As a whole, modern-day society has been reluctant to acknowledge that revenge is an inherent trait, that it's part of who we are. Semantically, "revenge" gets a bad rap as a savage, primal urge--the evil twin of "justice," its more honorable, civilized sibling. "The distinction between justice and vengeance is false," writes law scholar and author Thane Rosenbaum. "A call for justice is always a cry for revenge." In his book Payback: The Case for Revenge, Rosenbaum has gathered extensive references to neuroscience, literature, pop culture, headline news, and case law to argue that American society has a moral duty to avenge its victims, but that unfortunately, our legal systems ignore the visceral desire for revenge as a fundamental part of justice. In my view, Rosenbaum's general point is correct, but he takes it a bit too far because even an acquittal can be justice if the process is fair. In other words, "procedural justice" sometimes is a better fit than an "outcome only" focus.

Our system of institutionalized retribution is certainly not a contemporary concept or exclusive to American democracy. More than 2,500 years ago, a Greek playwright named Aeschylus wrote a cautionary, rather morbid tale on the self-perpetuating nature of bloodthirsty vengeance in a trilogy called the Oresteia, specifically the tale about the cursed House of Atreus. The backdrop for this tragedy stretched across generations of overlapping familial feuds resulting in a series of grotesque retributive atrocities.

The Greeks, while seemingly distant in the formation of our civil structures, are our very immediate relatives when considering the evolutionary organization of mankind. These ancient dramas, just as in Shakespeare's day, were the means by which more subtle societal values were imbued in the masses. Point being: when it comes to avenging those wronged, there's still a code of honor to be followed here (or, as the Oresteia trilogy warns us, an eye for an eye will certainly make us all blind).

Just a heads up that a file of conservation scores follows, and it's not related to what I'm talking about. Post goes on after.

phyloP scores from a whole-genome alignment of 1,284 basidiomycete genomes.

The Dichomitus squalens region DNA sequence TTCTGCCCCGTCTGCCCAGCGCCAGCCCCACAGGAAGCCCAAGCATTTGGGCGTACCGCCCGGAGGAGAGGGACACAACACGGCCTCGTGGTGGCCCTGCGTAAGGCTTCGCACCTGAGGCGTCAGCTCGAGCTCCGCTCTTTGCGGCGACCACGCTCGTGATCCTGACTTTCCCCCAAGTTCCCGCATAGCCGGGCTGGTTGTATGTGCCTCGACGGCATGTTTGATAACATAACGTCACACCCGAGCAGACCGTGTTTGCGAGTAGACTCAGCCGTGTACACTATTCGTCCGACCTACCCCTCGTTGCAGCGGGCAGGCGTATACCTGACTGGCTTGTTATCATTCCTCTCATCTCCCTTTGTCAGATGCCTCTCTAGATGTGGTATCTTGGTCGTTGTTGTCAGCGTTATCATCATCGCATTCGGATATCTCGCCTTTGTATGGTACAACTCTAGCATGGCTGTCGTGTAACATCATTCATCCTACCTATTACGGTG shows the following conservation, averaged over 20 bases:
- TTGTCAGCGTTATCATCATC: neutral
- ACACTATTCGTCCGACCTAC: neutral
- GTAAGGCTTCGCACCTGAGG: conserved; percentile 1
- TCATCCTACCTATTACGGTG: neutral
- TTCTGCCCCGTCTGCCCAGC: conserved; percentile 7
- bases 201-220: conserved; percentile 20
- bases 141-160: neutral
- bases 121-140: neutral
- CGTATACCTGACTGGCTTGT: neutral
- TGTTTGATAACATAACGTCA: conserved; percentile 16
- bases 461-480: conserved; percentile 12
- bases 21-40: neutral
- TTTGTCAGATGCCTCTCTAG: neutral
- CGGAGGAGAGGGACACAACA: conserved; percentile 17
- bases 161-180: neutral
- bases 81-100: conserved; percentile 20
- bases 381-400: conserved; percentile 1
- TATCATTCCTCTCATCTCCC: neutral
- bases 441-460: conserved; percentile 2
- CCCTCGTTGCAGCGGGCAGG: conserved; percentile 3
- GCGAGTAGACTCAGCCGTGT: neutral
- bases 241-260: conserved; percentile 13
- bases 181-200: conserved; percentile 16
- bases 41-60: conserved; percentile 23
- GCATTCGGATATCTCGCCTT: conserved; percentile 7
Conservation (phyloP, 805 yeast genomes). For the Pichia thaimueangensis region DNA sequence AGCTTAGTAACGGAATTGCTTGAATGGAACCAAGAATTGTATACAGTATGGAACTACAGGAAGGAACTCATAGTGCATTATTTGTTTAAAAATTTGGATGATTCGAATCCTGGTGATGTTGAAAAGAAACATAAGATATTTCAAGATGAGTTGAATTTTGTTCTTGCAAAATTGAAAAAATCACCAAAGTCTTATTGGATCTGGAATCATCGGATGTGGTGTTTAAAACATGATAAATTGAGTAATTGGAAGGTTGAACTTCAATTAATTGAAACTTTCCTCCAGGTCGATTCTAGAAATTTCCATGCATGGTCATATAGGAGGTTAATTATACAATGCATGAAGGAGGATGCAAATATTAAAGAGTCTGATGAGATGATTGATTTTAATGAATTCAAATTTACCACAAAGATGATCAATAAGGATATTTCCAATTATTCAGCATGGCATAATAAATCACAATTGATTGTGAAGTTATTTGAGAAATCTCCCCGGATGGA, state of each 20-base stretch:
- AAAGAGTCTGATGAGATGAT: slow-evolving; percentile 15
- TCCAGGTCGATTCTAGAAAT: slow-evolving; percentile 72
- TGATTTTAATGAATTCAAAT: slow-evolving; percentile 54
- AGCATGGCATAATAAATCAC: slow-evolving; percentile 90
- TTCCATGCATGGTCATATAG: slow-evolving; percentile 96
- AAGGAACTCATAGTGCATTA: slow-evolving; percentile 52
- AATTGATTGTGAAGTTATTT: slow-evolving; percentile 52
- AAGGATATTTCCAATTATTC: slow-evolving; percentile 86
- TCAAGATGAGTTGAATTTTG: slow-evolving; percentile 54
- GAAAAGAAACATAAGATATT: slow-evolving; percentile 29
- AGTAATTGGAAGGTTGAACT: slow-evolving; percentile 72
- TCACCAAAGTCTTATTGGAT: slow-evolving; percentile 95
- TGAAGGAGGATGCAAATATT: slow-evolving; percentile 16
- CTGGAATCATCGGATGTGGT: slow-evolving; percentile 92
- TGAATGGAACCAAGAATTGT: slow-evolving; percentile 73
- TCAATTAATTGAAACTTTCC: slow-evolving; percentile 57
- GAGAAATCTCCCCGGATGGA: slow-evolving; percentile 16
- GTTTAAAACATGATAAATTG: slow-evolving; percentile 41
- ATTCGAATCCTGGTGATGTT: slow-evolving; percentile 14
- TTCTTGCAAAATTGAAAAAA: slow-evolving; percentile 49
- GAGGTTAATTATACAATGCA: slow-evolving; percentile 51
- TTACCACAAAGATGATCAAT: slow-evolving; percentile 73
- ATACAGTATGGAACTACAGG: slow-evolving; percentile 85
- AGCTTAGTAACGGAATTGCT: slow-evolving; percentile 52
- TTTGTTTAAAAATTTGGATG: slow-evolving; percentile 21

So while revenge may be a normal instinct, that doesn't mean every man, woman, and child gets to dole out Dirty Harry-style vigilante justice. We still need the government to "settle the score" for us in a more civilized and forthright manner. Imagine if anyone could legally take the law into his or her hands? Without orderly criminal proceedings, blood would run through our streets (literally), chaos would rule (day and night), and our society would find itself in a perpetual state of heightened violence. Therefore, there must be public acceptance with the result, even when the wrongdoer gets away with a crime, if, and only if, the process is fair to all sides.

We will wait to see if we can, at the very least, realize "procedural justice" in Ferguson. However, even if the prosecution of Darren Wilson is completely fair, it will be very difficult to temper our human instinct for retribution if he is let off. Therefore, anything less than a conviction will likely be construed by the community as a heinous miscarriage of justice. Only by letting the judicial process take its course will we truly know if this man is guilty or innocent."